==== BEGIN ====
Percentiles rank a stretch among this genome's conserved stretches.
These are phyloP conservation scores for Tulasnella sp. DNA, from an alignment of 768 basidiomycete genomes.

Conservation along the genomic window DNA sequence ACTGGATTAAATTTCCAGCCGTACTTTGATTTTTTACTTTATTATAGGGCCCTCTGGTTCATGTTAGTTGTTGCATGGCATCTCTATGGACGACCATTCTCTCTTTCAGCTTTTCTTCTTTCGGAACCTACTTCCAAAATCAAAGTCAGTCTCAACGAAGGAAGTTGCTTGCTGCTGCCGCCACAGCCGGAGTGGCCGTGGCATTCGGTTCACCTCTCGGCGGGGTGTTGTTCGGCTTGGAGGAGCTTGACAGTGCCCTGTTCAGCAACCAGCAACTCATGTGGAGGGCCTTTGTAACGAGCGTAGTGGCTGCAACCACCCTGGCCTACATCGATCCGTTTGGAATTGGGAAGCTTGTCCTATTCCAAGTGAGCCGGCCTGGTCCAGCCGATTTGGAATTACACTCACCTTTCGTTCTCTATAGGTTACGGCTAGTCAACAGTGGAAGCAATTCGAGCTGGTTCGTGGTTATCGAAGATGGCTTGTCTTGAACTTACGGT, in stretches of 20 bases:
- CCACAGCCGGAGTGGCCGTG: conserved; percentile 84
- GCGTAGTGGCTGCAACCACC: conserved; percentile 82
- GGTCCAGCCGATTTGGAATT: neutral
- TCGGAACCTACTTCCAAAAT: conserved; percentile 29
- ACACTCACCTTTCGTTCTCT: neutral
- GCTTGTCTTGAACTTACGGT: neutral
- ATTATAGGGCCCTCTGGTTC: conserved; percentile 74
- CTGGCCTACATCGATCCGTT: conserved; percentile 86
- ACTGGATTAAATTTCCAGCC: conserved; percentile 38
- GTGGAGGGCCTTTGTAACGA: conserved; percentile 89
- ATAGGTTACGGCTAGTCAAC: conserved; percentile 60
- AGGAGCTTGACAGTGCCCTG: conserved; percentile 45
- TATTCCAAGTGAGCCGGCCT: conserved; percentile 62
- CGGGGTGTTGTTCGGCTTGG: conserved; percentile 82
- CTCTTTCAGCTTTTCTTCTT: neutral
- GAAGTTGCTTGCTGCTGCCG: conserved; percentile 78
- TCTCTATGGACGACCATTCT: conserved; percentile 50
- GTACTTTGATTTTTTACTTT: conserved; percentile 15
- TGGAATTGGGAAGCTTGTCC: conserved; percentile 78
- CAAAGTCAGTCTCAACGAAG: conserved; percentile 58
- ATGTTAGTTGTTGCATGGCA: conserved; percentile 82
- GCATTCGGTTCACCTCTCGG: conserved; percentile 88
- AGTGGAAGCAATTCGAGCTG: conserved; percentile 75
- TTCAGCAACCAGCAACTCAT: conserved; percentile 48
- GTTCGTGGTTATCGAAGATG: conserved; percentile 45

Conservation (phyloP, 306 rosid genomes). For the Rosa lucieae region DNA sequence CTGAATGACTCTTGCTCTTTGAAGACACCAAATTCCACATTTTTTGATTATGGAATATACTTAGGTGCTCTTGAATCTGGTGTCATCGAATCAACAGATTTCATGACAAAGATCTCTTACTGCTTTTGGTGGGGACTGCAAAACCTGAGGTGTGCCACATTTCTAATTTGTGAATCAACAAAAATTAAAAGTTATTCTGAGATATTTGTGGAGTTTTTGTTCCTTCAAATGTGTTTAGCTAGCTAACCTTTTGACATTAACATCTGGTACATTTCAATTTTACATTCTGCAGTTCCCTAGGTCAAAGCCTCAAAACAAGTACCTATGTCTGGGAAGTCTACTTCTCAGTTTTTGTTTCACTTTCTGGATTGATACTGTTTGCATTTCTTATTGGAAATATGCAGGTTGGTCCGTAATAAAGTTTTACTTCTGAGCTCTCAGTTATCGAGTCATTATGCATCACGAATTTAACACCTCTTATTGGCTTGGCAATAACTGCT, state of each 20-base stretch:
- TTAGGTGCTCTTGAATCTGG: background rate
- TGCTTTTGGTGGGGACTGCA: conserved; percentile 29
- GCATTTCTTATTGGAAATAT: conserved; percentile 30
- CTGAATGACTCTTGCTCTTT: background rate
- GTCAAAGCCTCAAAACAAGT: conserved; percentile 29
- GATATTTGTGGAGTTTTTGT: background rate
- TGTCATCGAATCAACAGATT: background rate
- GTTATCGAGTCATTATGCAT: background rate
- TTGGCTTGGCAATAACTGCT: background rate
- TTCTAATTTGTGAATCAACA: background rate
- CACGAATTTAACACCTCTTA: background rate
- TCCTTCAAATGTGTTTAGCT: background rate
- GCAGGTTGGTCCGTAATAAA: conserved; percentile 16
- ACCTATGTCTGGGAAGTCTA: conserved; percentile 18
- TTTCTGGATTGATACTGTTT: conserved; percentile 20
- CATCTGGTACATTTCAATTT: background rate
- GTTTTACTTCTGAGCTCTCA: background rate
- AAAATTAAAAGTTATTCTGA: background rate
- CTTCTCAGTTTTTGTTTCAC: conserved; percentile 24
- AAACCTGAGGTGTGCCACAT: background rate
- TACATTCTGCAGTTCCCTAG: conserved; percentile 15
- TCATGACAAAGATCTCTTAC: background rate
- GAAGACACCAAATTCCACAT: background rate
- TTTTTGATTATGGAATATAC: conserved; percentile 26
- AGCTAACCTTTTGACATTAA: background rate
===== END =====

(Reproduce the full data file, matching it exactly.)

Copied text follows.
Percentiles rank a stretch among this genome's conserved stretches.
These are phyloP conservation scores for Tulasnella sp. DNA, from an alignment of 768 basidiomycete genomes.

Conservation along the genomic window DNA sequence ACTGGATTAAATTTCCAGCCGTACTTTGATTTTTTACTTTATTATAGGGCCCTCTGGTTCATGTTAGTTGTTGCATGGCATCTCTATGGACGACCATTCTCTCTTTCAGCTTTTCTTCTTTCGGAACCTACTTCCAAAATCAAAGTCAGTCTCAACGAAGGAAGTTGCTTGCTGCTGCCGCCACAGCCGGAGTGGCCGTGGCATTCGGTTCACCTCTCGGCGGGGTGTTGTTCGGCTTGGAGGAGCTTGACAGTGCCCTGTTCAGCAACCAGCAACTCATGTGGAGGGCCTTTGTAACGAGCGTAGTGGCTGCAACCACCCTGGCCTACATCGATCCGTTTGGAATTGGGAAGCTTGTCCTATTCCAAGTGAGCCGGCCTGGTCCAGCCGATTTGGAATTACACTCACCTTTCGTTCTCTATAGGTTACGGCTAGTCAACAGTGGAAGCAATTCGAGCTGGTTCGTGGTTATCGAAGATGGCTTGTCTTGAACTTACGGT, in stretches of 20 bases:
- CCACAGCCGGAGTGGCCGTG: conserved; percentile 84
- GCGTAGTGGCTGCAACCACC: conserved; percentile 82
- GGTCCAGCCGATTTGGAATT: neutral
- TCGGAACCTACTTCCAAAAT: conserved; percentile 29
- ACACTCACCTTTCGTTCTCT: neutral
- GCTTGTCTTGAACTTACGGT: neutral
- ATTATAGGGCCCTCTGGTTC: conserved; percentile 74
- CTGGCCTACATCGATCCGTT: conserved; percentile 86
- ACTGGATTAAATTTCCAGCC: conserved; percentile 38
- GTGGAGGGCCTTTGTAACGA: conserved; percentile 89
- ATAGGTTACGGCTAGTCAAC: conserved; percentile 60
- AGGAGCTTGACAGTGCCCTG: conserved; percentile 45
- TATTCCAAGTGAGCCGGCCT: conserved; percentile 62
- CGGGGTGTTGTTCGGCTTGG: conserved; percentile 82
- CTCTTTCAGCTTTTCTTCTT: neutral
- GAAGTTGCTTGCTGCTGCCG: conserved; percentile 78
- TCTCTATGGACGACCATTCT: conserved; percentile 50
- GTACTTTGATTTTTTACTTT: conserved; percentile 15
- TGGAATTGGGAAGCTTGTCC: conserved; percentile 78
- CAAAGTCAGTCTCAACGAAG: conserved; percentile 58
- ATGTTAGTTGTTGCATGGCA: conserved; percentile 82
- GCATTCGGTTCACCTCTCGG: conserved; percentile 88
- AGTGGAAGCAATTCGAGCTG: conserved; percentile 75
- TTCAGCAACCAGCAACTCAT: conserved; percentile 48
- GTTCGTGGTTATCGAAGATG: conserved; percentile 45

Conservation (phyloP, 306 rosid genomes). For the Rosa lucieae region DNA sequence CTGAATGACTCTTGCTCTTTGAAGACACCAAATTCCACATTTTTTGATTATGGAATATACTTAGGTGCTCTTGAATCTGGTGTCATCGAATCAACAGATTTCATGACAAAGATCTCTTACTGCTTTTGGTGGGGACTGCAAAACCTGAGGTGTGCCACATTTCTAATTTGTGAATCAACAAAAATTAAAAGTTATTCTGAGATATTTGTGGAGTTTTTGTTCCTTCAAATGTGTTTAGCTAGCTAACCTTTTGACATTAACATCTGGTACATTTCAATTTTACATTCTGCAGTTCCCTAGGTCAAAGCCTCAAAACAAGTACCTATGTCTGGGAAGTCTACTTCTCAGTTTTTGTTTCACTTTCTGGATTGATACTGTTTGCATTTCTTATTGGAAATATGCAGGTTGGTCCGTAATAAAGTTTTACTTCTGAGCTCTCAGTTATCGAGTCATTATGCATCACGAATTTAACACCTCTTATTGGCTTGGCAATAACTGCT, state of each 20-base stretch:
- TTAGGTGCTCTTGAATCTGG: background rate
- TGCTTTTGGTGGGGACTGCA: conserved; percentile 29
- GCATTTCTTATTGGAAATAT: conserved; percentile 30
- CTGAATGACTCTTGCTCTTT: background rate
- GTCAAAGCCTCAAAACAAGT: conserved; percentile 29
- GATATTTGTGGAGTTTTTGT: background rate
- TGTCATCGAATCAACAGATT: background rate
- GTTATCGAGTCATTATGCAT: background rate
- TTGGCTTGGCAATAACTGCT: background rate
- TTCTAATTTGTGAATCAACA: background rate
- CACGAATTTAACACCTCTTA: background rate
- TCCTTCAAATGTGTTTAGCT: background rate
- GCAGGTTGGTCCGTAATAAA: conserved; percentile 16
- ACCTATGTCTGGGAAGTCTA: conserved; percentile 18
- TTTCTGGATTGATACTGTTT: conserved; percentile 20
- CATCTGGTACATTTCAATTT: background rate
- GTTTTACTTCTGAGCTCTCA: background rate
- AAAATTAAAAGTTATTCTGA: background rate
- CTTCTCAGTTTTTGTTTCAC: conserved; percentile 24
- AAACCTGAGGTGTGCCACAT: background rate
- TACATTCTGCAGTTCCCTAG: conserved; percentile 15
- TCATGACAAAGATCTCTTAC: background rate
- GAAGACACCAAATTCCACAT: background rate
- TTTTTGATTATGGAATATAC: conserved; percentile 26
- AGCTAACCTTTTGACATTAA: background rate